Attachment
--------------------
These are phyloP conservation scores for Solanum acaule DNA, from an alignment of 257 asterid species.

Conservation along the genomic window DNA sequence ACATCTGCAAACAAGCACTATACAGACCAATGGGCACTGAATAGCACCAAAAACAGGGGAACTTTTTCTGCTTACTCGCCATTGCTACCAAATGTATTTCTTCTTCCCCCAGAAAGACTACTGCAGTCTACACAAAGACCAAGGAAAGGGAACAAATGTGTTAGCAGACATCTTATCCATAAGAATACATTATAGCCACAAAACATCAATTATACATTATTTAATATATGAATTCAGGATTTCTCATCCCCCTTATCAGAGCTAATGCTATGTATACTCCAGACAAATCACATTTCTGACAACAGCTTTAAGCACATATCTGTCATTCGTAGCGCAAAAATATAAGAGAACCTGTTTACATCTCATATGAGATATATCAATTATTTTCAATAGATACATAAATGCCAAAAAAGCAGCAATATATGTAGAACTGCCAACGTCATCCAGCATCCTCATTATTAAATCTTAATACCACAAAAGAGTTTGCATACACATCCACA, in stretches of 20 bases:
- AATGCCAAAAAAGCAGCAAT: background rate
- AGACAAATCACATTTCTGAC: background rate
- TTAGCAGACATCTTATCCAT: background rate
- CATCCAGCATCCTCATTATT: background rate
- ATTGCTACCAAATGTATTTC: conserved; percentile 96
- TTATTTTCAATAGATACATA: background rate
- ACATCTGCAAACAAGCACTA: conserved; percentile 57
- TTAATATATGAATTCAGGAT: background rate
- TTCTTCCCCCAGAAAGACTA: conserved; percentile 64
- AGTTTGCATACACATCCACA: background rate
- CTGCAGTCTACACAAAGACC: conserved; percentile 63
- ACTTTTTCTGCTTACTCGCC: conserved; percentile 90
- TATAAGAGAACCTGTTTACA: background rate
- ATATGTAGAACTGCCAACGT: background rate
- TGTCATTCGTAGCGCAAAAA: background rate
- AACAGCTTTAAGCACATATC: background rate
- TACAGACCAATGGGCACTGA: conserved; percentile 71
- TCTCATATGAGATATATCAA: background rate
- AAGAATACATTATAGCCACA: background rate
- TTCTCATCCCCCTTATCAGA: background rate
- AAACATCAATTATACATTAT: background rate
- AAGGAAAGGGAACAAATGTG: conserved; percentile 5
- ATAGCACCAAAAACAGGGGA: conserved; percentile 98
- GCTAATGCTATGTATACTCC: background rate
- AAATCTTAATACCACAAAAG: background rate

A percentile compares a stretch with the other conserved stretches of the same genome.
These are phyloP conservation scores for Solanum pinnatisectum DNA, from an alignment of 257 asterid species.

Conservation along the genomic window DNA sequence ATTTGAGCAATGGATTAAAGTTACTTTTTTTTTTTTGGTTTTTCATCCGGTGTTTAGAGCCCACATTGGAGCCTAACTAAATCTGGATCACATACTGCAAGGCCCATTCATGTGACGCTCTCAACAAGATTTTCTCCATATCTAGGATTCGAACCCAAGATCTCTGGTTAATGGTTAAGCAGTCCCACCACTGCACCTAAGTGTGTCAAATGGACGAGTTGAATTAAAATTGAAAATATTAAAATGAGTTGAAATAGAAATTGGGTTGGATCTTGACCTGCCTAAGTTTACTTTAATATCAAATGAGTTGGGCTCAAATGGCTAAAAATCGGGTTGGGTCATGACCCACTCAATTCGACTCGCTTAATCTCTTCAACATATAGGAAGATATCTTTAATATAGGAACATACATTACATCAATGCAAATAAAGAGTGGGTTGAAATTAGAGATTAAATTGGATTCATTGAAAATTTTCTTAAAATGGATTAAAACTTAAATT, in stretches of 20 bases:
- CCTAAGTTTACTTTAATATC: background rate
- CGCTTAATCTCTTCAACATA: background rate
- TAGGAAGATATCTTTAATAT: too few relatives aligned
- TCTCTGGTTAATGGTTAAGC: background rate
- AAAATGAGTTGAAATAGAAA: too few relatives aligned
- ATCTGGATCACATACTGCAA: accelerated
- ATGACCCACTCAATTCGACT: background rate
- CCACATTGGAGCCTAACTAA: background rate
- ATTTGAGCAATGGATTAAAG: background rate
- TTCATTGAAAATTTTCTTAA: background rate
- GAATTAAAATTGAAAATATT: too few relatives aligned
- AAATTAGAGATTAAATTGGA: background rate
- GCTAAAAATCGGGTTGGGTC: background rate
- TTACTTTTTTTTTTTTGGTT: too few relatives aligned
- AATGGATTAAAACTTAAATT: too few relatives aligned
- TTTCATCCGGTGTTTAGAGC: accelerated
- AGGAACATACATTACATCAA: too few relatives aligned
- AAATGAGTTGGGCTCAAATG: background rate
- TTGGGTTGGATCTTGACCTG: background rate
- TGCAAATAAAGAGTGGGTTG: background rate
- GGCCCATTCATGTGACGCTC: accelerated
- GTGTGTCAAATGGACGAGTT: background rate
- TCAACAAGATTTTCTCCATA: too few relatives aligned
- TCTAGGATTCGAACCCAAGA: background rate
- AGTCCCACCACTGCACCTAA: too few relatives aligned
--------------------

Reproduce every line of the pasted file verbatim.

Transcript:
These are phyloP conservation scores for Solanum acaule DNA, from an alignment of 257 asterid species.

Conservation along the genomic window DNA sequence ACATCTGCAAACAAGCACTATACAGACCAATGGGCACTGAATAGCACCAAAAACAGGGGAACTTTTTCTGCTTACTCGCCATTGCTACCAAATGTATTTCTTCTTCCCCCAGAAAGACTACTGCAGTCTACACAAAGACCAAGGAAAGGGAACAAATGTGTTAGCAGACATCTTATCCATAAGAATACATTATAGCCACAAAACATCAATTATACATTATTTAATATATGAATTCAGGATTTCTCATCCCCCTTATCAGAGCTAATGCTATGTATACTCCAGACAAATCACATTTCTGACAACAGCTTTAAGCACATATCTGTCATTCGTAGCGCAAAAATATAAGAGAACCTGTTTACATCTCATATGAGATATATCAATTATTTTCAATAGATACATAAATGCCAAAAAAGCAGCAATATATGTAGAACTGCCAACGTCATCCAGCATCCTCATTATTAAATCTTAATACCACAAAAGAGTTTGCATACACATCCACA, in stretches of 20 bases:
- AATGCCAAAAAAGCAGCAAT: background rate
- AGACAAATCACATTTCTGAC: background rate
- TTAGCAGACATCTTATCCAT: background rate
- CATCCAGCATCCTCATTATT: background rate
- ATTGCTACCAAATGTATTTC: conserved; percentile 96
- TTATTTTCAATAGATACATA: background rate
- ACATCTGCAAACAAGCACTA: conserved; percentile 57
- TTAATATATGAATTCAGGAT: background rate
- TTCTTCCCCCAGAAAGACTA: conserved; percentile 64
- AGTTTGCATACACATCCACA: background rate
- CTGCAGTCTACACAAAGACC: conserved; percentile 63
- ACTTTTTCTGCTTACTCGCC: conserved; percentile 90
- TATAAGAGAACCTGTTTACA: background rate
- ATATGTAGAACTGCCAACGT: background rate
- TGTCATTCGTAGCGCAAAAA: background rate
- AACAGCTTTAAGCACATATC: background rate
- TACAGACCAATGGGCACTGA: conserved; percentile 71
- TCTCATATGAGATATATCAA: background rate
- AAGAATACATTATAGCCACA: background rate
- TTCTCATCCCCCTTATCAGA: background rate
- AAACATCAATTATACATTAT: background rate
- AAGGAAAGGGAACAAATGTG: conserved; percentile 5
- ATAGCACCAAAAACAGGGGA: conserved; percentile 98
- GCTAATGCTATGTATACTCC: background rate
- AAATCTTAATACCACAAAAG: background rate

A percentile compares a stretch with the other conserved stretches of the same genome.
These are phyloP conservation scores for Solanum pinnatisectum DNA, from an alignment of 257 asterid species.

Conservation along the genomic window DNA sequence ATTTGAGCAATGGATTAAAGTTACTTTTTTTTTTTTGGTTTTTCATCCGGTGTTTAGAGCCCACATTGGAGCCTAACTAAATCTGGATCACATACTGCAAGGCCCATTCATGTGACGCTCTCAACAAGATTTTCTCCATATCTAGGATTCGAACCCAAGATCTCTGGTTAATGGTTAAGCAGTCCCACCACTGCACCTAAGTGTGTCAAATGGACGAGTTGAATTAAAATTGAAAATATTAAAATGAGTTGAAATAGAAATTGGGTTGGATCTTGACCTGCCTAAGTTTACTTTAATATCAAATGAGTTGGGCTCAAATGGCTAAAAATCGGGTTGGGTCATGACCCACTCAATTCGACTCGCTTAATCTCTTCAACATATAGGAAGATATCTTTAATATAGGAACATACATTACATCAATGCAAATAAAGAGTGGGTTGAAATTAGAGATTAAATTGGATTCATTGAAAATTTTCTTAAAATGGATTAAAACTTAAATT, in stretches of 20 bases:
- CCTAAGTTTACTTTAATATC: background rate
- CGCTTAATCTCTTCAACATA: background rate
- TAGGAAGATATCTTTAATAT: too few relatives aligned
- TCTCTGGTTAATGGTTAAGC: background rate
- AAAATGAGTTGAAATAGAAA: too few relatives aligned
- ATCTGGATCACATACTGCAA: accelerated
- ATGACCCACTCAATTCGACT: background rate
- CCACATTGGAGCCTAACTAA: background rate
- ATTTGAGCAATGGATTAAAG: background rate
- TTCATTGAAAATTTTCTTAA: background rate
- GAATTAAAATTGAAAATATT: too few relatives aligned
- AAATTAGAGATTAAATTGGA: background rate
- GCTAAAAATCGGGTTGGGTC: background rate
- TTACTTTTTTTTTTTTGGTT: too few relatives aligned
- AATGGATTAAAACTTAAATT: too few relatives aligned
- TTTCATCCGGTGTTTAGAGC: accelerated
- AGGAACATACATTACATCAA: too few relatives aligned
- AAATGAGTTGGGCTCAAATG: background rate
- TTGGGTTGGATCTTGACCTG: background rate
- TGCAAATAAAGAGTGGGTTG: background rate
- GGCCCATTCATGTGACGCTC: accelerated
- GTGTGTCAAATGGACGAGTT: background rate
- TCAACAAGATTTTCTCCATA: too few relatives aligned
- TCTAGGATTCGAACCCAAGA: background rate
- AGTCCCACCACTGCACCTAA: too few relatives aligned